Secondhand gun dealers come out for public hearing

Carroll County Board of Commissioners, Public Hearing Chapter 112, Pawnbrokers and Secondhand Dealers, Thursday September 27, 2018.

The Board of County Commissioners, Carroll County Sheriff’s Office and secondhand firearms dealers are hoping to change a regulation on record-keeping.

Their proposal would change it from one that requires all data to be sent through RAPID — the Regional Automated Property Database — to one where records are kept in whatever manner businesses prefer for three years and made available to law enforcement upon request.


“This basically ensures that the county and law enforcement have the best opportunity to trace and find stolen firearms,” said Carroll County Sportsmen’s Association President Matt Guilfoyle after the Sept. 27 hearing.

The change comes after the commissioners expressed concerns with requirements to use RAPID earlier this summer, and the effects the theft-monitoring system could have on the secondhand gun dealers in Carroll.

Secondhand firearms dealers are already required by the state to retain records of all transactions. But since September 2007, Carroll County has also required dealers to send all purchase records to local law enforcement by 10 a.m. the following day to check for stolen property. Pawnbrokers and other secondhand dealers are also subject to this requirement.

In 2015, at Sheriff Jim DeWees’ request, the county added a requirement for secondhand dealers to uniformly record their purchases in RAPID — a database with subscriptions that costs about $260 annually.

“It might not sound like a lot of money,” Guilfoyle said Thursday, “but it could take Ms.[Debbie] Wilhide from Taneytown months to make that money back. Profits from gun sales are down with President Trump, so every dollar makes a difference.”

Wilhide, co-owner of Taneytown gun shop Lock Stock & Barrel, and the Vosburgh family, owners of Westminster gun shop Brownstone Trading Company — two of the five Carroll County dealers — were present at the Sept. 27 meeting to show their support for the proposed changes.

The Lock Stock & Barrel owner said her main concern was her customers’ privacy.

“We weren’t thrilled about entering our customer’s information into another database,” Wilhide said. “And it was another thing our customers were concerned with.”

If someone buys a brand-new gun from her business and then wants to sell it back or consign it because they no longer want it, why do they need to put extensive personal information into a database, she asked.

“Do you want your information in a database for something you don’t even have anymore?”

And during Thursday’s public hearing, Matt Vosburgh said his issue was with the county’s interference in his family’s God-given rights.

“In today’s society, they are trying to get everyone to be politically correct. As leaders of this county, I hope you’ll throw that away and be biblically correct,” said Vosburgh, whose parents owns Brownstone Trading Company in Westminster. “[The Bible has] never been wrong in history. It has rules in it — it says never bear false witness, and to love your neighbor. I’m not seeing that from some of the people here.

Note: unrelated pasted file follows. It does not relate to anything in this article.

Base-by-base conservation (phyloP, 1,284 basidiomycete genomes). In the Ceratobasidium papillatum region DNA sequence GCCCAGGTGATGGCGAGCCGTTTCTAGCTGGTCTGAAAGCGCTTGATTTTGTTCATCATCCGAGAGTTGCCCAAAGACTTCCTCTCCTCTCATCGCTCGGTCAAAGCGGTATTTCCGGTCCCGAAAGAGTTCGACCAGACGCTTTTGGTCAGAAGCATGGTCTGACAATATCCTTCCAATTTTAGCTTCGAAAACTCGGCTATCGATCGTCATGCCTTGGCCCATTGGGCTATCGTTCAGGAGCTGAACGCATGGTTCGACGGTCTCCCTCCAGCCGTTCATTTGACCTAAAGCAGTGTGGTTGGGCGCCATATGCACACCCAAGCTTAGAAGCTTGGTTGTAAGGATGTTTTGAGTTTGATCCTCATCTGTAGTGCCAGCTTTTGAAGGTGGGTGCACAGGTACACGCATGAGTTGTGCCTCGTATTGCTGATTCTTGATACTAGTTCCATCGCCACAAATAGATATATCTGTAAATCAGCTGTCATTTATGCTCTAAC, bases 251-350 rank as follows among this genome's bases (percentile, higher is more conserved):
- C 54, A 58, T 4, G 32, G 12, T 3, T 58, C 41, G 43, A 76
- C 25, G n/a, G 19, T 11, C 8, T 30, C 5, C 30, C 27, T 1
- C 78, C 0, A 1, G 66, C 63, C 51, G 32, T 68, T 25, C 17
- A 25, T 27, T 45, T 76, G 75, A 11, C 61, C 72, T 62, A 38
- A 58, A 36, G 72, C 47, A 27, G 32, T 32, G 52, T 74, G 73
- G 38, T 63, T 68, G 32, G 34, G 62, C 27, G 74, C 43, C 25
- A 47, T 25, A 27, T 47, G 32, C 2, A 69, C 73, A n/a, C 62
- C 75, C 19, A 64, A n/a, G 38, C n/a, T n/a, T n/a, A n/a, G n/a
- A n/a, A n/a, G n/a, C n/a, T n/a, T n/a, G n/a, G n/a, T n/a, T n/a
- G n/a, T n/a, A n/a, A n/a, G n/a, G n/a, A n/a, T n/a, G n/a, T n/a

“We do have God-given rights here and one is the pursuit of happiness,” he said. “I do feel that’s being infringed upon.”

Vosburgh recounted a story.


“ATF has spent months going through the records [at our shop],” he said. “By the time they were done, there [my mother] was baking them cookies and ATF gave her a hug before they left.

“I don’t know who has ever gotten a hug from ATF,” said Vosburgh, “They’re pretty serious. But these are salt of the earth people. [These regulations] will affect their livelihood and right to prosperity.”

His mother, Wilma Vosburgh, explained that she writes down information about each gun that comes into the shop and faxes it over to the Sheriff’s Office to make sure right away that it isn’t stolen.

“I know you were worried about paperwork,” she said to commissioners. “We[‘ve] had to keep that paperwork for 20 years.

“If we get a gun in, we fax it to the sheriff’s department,” Wilma Vosburgh said, “and that's what we’ve been doing for 30 years. Really it’s a way to keep guns out of criminal’s hands because they usually won’t come into a gun shop [to buy or sell a gun].”

Wilhide agreed.

“If you go to the city and meet the right people, maybe you could get a gun that way,” Wilhide said after the meeting, “but not here.”

Maj. Charles Rapp said although DeWees could not be present he wanted to share comments on behalf of the Sheriff’s Office.

“He wants to let you know that the sheriff, along with Commissioner [Richard] Rothschild, [R-District 4], and the gun dealers worked on this amendment together to come up with the language that would go into the amendment,” Rapp said. “He feels the language protects gun owners, dealers and the residents of Carroll County.

“The Sheriff’s Office will continue to work with the dealers to make sure this is efficient and safe for everyone involved,” he read.

Commissioners closed the public hearing, but are leaving the record open for 10 days for any additional comments to be submitted before moving forward with the amendment. Neither Commissioner Rothschild nor Doug Howard, R-District 5, were in attendance Thursday morning.